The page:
The Brief Version
If you are in a hurry to get started, here's the brief version of the
$ ./configure [ --prefix=/usr/local ]
$ make [ all ]
[ perhaps become root ]
$ make install
Users of Windows 95/98/SE/Me/NT/2k/XP, please see these
special Windows instructions first.
If you want to use the graphical debugging tool hood, you
will need to have Java on your PATH.
For the binary release, we assume you have a good C compiler (usually
gcc), and a sh compatible with the Bourne shell.
For the source release, you need the usual C compilation management
tools (gcc, ar, GNU make, etc.). To build
nhc98 without another Haskell compiler, you need 8Mb of memory
(although you could probably manage with less), and about 50Mb of disk
space (70Mb if you build for profiling as well). If you
already have another Haskell compiler, hbc or ghc,
then building nhc98 will require at least 32Mb of memory,
and 100Mb of free disk space. If you don't have hbc or
ghc for your machine, then don't worry, nhc98 will
build quite happily using just a C compiler. (The basic build is
much faster, but the resulting compiler will be slower.) You can
also build nhc98 using an earlier version of nhc98
if you want, but we don't do that by default because the build time
can be slow.
You have the option of building nhc98 from a source tree, or
installing a binary-only distribution. You only need to collect the
single package you require.
The current distribution packages can be found at
Using tar and gunzip, unpack your chosen package, and
cd to the base directory (called nhc98-x.x, where the x's are the
version number). Note that all the documentation available on the web
is also included in all packages, although the web versions will of course
be more up-to-date. Your local copy of the release notes is
An automatic configuration utility is supplied, called
configure. In brief, the default behaviour is to build under
targets in the current directory, and to install various
components under /usr/local, in the subdirectories
bin, lib/nhc98, include/nhc98, and
man/man1. The config script has several useful options to
override the default build and installation behaviours. Use the
--help option for brief details, and see the page about
configuration options for full details.
Important: The config script searches your system for other
Haskell compilers. If it guesses wrongly, you can edit the file
script/hmake.config to fix things up, then re-run
configure. Your changes will not be undone.
Installing from a binary distribution
to install nhc98. The default location is under
/usr/local, but you may alter the installation location using
either of the --prefix= or --installdir= options
to configure. There are various other
configuration options also.
Building and installing from sources
All object files are created in a separate directory tree from
the sources. This means it is possible to build concurrently for
different machines from the same shared source tree. You can also
build the heap profiling and time profiling versions of the prelude
and runtime system concurrently if you wish.
The current distribution of the compiler will build for any machine with
32-bit words. All questions of machine endian-ness are handled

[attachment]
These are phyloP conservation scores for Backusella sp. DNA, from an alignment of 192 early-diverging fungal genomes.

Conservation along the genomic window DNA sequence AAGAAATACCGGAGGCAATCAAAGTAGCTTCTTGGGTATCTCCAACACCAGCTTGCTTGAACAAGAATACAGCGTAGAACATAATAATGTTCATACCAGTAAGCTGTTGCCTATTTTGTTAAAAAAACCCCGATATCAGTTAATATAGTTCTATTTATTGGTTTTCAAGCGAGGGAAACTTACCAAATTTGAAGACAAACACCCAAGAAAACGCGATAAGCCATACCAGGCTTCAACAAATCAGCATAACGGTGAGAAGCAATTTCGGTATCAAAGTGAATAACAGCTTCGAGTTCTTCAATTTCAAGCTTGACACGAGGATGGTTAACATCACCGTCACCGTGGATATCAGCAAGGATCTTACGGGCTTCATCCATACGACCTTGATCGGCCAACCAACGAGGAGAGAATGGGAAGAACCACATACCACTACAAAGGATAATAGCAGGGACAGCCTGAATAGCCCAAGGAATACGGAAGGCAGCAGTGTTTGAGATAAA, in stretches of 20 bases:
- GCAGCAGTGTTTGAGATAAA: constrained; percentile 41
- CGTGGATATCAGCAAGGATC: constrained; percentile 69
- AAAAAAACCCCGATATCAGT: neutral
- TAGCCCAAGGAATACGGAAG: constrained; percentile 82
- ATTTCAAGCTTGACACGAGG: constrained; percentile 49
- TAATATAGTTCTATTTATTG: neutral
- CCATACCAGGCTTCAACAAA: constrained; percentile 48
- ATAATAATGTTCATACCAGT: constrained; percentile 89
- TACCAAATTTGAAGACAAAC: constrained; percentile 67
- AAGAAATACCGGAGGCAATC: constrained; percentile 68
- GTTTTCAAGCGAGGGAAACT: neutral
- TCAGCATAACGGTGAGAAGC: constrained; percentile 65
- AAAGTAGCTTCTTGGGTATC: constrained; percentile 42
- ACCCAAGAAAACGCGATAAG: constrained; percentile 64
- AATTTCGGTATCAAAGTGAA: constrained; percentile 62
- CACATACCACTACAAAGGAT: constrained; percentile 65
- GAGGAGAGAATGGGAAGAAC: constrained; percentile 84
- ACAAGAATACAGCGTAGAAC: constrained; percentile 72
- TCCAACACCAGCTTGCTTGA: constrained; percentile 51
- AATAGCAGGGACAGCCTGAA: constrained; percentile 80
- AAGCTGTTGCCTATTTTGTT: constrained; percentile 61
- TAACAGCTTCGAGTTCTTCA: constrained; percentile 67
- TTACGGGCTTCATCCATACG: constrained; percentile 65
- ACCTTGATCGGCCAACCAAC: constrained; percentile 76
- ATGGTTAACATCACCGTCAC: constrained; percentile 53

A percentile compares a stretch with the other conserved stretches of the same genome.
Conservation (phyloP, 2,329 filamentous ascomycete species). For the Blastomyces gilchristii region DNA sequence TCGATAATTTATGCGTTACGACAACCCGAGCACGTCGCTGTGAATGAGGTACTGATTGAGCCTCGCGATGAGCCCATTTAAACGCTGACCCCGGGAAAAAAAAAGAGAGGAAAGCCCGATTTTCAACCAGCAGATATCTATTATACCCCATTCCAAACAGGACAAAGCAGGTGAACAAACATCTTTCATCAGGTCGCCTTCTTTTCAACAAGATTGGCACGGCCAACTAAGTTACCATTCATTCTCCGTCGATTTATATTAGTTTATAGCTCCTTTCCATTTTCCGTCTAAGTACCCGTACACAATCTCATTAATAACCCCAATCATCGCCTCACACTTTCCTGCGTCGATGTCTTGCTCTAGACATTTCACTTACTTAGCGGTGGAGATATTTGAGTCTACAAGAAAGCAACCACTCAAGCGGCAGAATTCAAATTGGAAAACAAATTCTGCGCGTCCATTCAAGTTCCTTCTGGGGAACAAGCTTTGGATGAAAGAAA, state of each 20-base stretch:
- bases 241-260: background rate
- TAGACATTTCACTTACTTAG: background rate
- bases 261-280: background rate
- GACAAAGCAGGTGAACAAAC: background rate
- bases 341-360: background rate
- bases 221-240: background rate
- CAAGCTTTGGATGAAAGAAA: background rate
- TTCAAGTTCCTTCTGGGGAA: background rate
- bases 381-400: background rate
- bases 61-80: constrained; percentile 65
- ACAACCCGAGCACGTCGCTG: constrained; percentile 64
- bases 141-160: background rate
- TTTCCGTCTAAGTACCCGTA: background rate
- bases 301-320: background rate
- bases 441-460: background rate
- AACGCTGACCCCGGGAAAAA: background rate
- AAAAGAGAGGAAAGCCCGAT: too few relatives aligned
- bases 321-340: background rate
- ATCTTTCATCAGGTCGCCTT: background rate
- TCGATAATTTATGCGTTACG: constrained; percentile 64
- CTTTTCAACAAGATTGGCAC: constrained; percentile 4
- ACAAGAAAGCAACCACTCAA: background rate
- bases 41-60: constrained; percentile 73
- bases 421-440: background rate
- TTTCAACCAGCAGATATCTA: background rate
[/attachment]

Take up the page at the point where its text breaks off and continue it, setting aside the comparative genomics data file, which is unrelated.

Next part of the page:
automatically during configuration. If you are not using gcc
as your C compiler, please ensure that your CC environment
variable is set appropriately at the configuration stage. (The C
compiler is used as a portable backend for nhc98, and is always
Run ./configure with any options you
require. (You should supply installation directory options at this
stage.) This will attempt to detect any existing Haskell compilers and
guess which one to build nhc98 with. If you have more than one
available, we will choose, in order of preference, ghc, then
hbc. If neither of these is found, nhc98 will be
built from the bootstrapping C sources included in the package. (You
can build nhc98 using an earlier version of nhc98 if
you want using the configure options, but it is not selected by default.)
Decide what profiling features you want to use -
make help gives a list of useful individual targets,
such as basic, heapprofile, and timeprofile.
Then run make with your chosen targets, or make all
to build all the possible facilities. (A simple make
without targets builds everything.)
The time taken to build nhc98 depends on your machine, which compiler
you are using, and whether you have asked for just the basic system or
some extra components. Here are some sample build times in minutes:
||i686 (500Mhz) Linux
Finally, when you have built all the components you require, type
make install to copy the components to their final location.
(You may need to become root for this step, depending on the final
location you selected at configure time.) As an alternative to
installing in a system-wide location, it is also possible to use all
the nhc98 tools in-place in the build tree by adding the
script directory to your PATH - if you wish to conserve disk
space by removing temporary intermediate files from the build tree,
use make clean.
Ok, so now you should have all the components of a working compiler.
If you have any problems, mail
firstname.lastname@example.org with a description (and a
bugfix if you have one!).
Can you help us?
If you have built nhc98 for a machine not currently listed on the
download page and would like to contribute
it as a binary package for others to download, it is very easy to do.
After building and installing, type `make binDist' before
you tidy up with `make clean'. Then upload the resulting tarfile
to somewhere we can access it, send an email to let us know about it, and
we will copy it to our central download site.
If you use nhc98 regularly, please join the
nhc-users mailing list for discussion of features, bugfixes, and so on.
The latest updates to these pages are available on the WWW from
This page last modified: 2002.06.12
York Functional Programming Group